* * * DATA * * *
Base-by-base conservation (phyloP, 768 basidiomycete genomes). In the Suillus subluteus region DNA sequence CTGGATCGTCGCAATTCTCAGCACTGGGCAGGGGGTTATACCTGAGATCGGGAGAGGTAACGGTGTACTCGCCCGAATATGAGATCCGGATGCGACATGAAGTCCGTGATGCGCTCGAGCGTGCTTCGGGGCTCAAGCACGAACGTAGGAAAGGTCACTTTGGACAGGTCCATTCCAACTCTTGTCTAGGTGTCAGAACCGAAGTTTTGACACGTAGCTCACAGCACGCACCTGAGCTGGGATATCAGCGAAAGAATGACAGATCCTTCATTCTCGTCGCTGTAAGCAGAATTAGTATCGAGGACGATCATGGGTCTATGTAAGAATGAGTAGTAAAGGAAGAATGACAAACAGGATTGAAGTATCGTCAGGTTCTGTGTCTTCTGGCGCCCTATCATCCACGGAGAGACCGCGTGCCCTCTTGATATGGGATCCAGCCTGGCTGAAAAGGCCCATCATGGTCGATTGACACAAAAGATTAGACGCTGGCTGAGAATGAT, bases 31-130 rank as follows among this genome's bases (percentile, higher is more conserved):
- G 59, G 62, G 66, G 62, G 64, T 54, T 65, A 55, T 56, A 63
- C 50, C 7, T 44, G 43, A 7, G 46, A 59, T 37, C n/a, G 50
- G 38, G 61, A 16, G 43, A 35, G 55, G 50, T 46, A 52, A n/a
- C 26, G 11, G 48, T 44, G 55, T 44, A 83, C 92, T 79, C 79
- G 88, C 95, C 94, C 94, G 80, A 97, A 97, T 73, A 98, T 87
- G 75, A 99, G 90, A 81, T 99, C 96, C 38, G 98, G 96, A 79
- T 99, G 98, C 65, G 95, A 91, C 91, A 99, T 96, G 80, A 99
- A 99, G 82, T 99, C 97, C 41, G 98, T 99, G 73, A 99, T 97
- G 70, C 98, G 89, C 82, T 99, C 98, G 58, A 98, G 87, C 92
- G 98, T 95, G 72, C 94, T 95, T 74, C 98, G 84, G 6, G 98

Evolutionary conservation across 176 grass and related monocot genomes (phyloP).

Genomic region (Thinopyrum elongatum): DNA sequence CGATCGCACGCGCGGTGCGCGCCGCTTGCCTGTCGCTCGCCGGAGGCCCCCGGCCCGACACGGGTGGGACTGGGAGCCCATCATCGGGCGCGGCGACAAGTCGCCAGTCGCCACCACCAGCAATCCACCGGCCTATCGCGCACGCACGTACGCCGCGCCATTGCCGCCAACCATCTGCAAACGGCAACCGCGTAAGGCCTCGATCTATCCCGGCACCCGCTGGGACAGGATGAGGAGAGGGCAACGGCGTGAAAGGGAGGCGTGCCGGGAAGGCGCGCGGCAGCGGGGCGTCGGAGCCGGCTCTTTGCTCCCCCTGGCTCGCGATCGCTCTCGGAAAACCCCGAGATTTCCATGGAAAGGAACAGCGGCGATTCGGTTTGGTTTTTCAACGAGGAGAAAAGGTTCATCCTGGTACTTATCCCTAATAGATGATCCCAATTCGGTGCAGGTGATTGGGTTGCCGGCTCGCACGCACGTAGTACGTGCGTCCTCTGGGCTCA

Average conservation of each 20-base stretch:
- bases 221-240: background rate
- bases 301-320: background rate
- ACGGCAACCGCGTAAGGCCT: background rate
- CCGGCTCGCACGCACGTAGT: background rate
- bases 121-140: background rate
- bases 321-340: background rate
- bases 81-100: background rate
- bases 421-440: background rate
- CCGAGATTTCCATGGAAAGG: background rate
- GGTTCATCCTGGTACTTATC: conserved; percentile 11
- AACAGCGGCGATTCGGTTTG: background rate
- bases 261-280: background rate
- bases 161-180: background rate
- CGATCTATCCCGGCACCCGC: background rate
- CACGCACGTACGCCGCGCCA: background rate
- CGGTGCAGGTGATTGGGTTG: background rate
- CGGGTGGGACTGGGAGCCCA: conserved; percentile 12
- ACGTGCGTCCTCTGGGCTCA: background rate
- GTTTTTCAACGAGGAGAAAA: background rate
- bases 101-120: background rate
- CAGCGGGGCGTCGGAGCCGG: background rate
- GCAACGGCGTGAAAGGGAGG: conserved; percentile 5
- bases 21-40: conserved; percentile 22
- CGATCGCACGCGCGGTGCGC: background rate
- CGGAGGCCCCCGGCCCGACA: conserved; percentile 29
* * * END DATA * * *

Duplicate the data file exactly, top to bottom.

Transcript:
Base-by-base conservation (phyloP, 768 basidiomycete genomes). In the Suillus subluteus region DNA sequence CTGGATCGTCGCAATTCTCAGCACTGGGCAGGGGGTTATACCTGAGATCGGGAGAGGTAACGGTGTACTCGCCCGAATATGAGATCCGGATGCGACATGAAGTCCGTGATGCGCTCGAGCGTGCTTCGGGGCTCAAGCACGAACGTAGGAAAGGTCACTTTGGACAGGTCCATTCCAACTCTTGTCTAGGTGTCAGAACCGAAGTTTTGACACGTAGCTCACAGCACGCACCTGAGCTGGGATATCAGCGAAAGAATGACAGATCCTTCATTCTCGTCGCTGTAAGCAGAATTAGTATCGAGGACGATCATGGGTCTATGTAAGAATGAGTAGTAAAGGAAGAATGACAAACAGGATTGAAGTATCGTCAGGTTCTGTGTCTTCTGGCGCCCTATCATCCACGGAGAGACCGCGTGCCCTCTTGATATGGGATCCAGCCTGGCTGAAAAGGCCCATCATGGTCGATTGACACAAAAGATTAGACGCTGGCTGAGAATGAT, bases 31-130 rank as follows among this genome's bases (percentile, higher is more conserved):
- G 59, G 62, G 66, G 62, G 64, T 54, T 65, A 55, T 56, A 63
- C 50, C 7, T 44, G 43, A 7, G 46, A 59, T 37, C n/a, G 50
- G 38, G 61, A 16, G 43, A 35, G 55, G 50, T 46, A 52, A n/a
- C 26, G 11, G 48, T 44, G 55, T 44, A 83, C 92, T 79, C 79
- G 88, C 95, C 94, C 94, G 80, A 97, A 97, T 73, A 98, T 87
- G 75, A 99, G 90, A 81, T 99, C 96, C 38, G 98, G 96, A 79
- T 99, G 98, C 65, G 95, A 91, C 91, A 99, T 96, G 80, A 99
- A 99, G 82, T 99, C 97, C 41, G 98, T 99, G 73, A 99, T 97
- G 70, C 98, G 89, C 82, T 99, C 98, G 58, A 98, G 87, C 92
- G 98, T 95, G 72, C 94, T 95, T 74, C 98, G 84, G 6, G 98

Evolutionary conservation across 176 grass and related monocot genomes (phyloP).

Genomic region (Thinopyrum elongatum): DNA sequence CGATCGCACGCGCGGTGCGCGCCGCTTGCCTGTCGCTCGCCGGAGGCCCCCGGCCCGACACGGGTGGGACTGGGAGCCCATCATCGGGCGCGGCGACAAGTCGCCAGTCGCCACCACCAGCAATCCACCGGCCTATCGCGCACGCACGTACGCCGCGCCATTGCCGCCAACCATCTGCAAACGGCAACCGCGTAAGGCCTCGATCTATCCCGGCACCCGCTGGGACAGGATGAGGAGAGGGCAACGGCGTGAAAGGGAGGCGTGCCGGGAAGGCGCGCGGCAGCGGGGCGTCGGAGCCGGCTCTTTGCTCCCCCTGGCTCGCGATCGCTCTCGGAAAACCCCGAGATTTCCATGGAAAGGAACAGCGGCGATTCGGTTTGGTTTTTCAACGAGGAGAAAAGGTTCATCCTGGTACTTATCCCTAATAGATGATCCCAATTCGGTGCAGGTGATTGGGTTGCCGGCTCGCACGCACGTAGTACGTGCGTCCTCTGGGCTCA

Average conservation of each 20-base stretch:
- bases 221-240: background rate
- bases 301-320: background rate
- ACGGCAACCGCGTAAGGCCT: background rate
- CCGGCTCGCACGCACGTAGT: background rate
- bases 121-140: background rate
- bases 321-340: background rate
- bases 81-100: background rate
- bases 421-440: background rate
- CCGAGATTTCCATGGAAAGG: background rate
- GGTTCATCCTGGTACTTATC: conserved; percentile 11
- AACAGCGGCGATTCGGTTTG: background rate
- bases 261-280: background rate
- bases 161-180: background rate
- CGATCTATCCCGGCACCCGC: background rate
- CACGCACGTACGCCGCGCCA: background rate
- CGGTGCAGGTGATTGGGTTG: background rate
- CGGGTGGGACTGGGAGCCCA: conserved; percentile 12
- ACGTGCGTCCTCTGGGCTCA: background rate
- GTTTTTCAACGAGGAGAAAA: background rate
- bases 101-120: background rate
- CAGCGGGGCGTCGGAGCCGG: background rate
- GCAACGGCGTGAAAGGGAGG: conserved; percentile 5
- bases 21-40: conserved; percentile 22
- CGATCGCACGCGCGGTGCGC: background rate
- CGGAGGCCCCCGGCCCGACA: conserved; percentile 29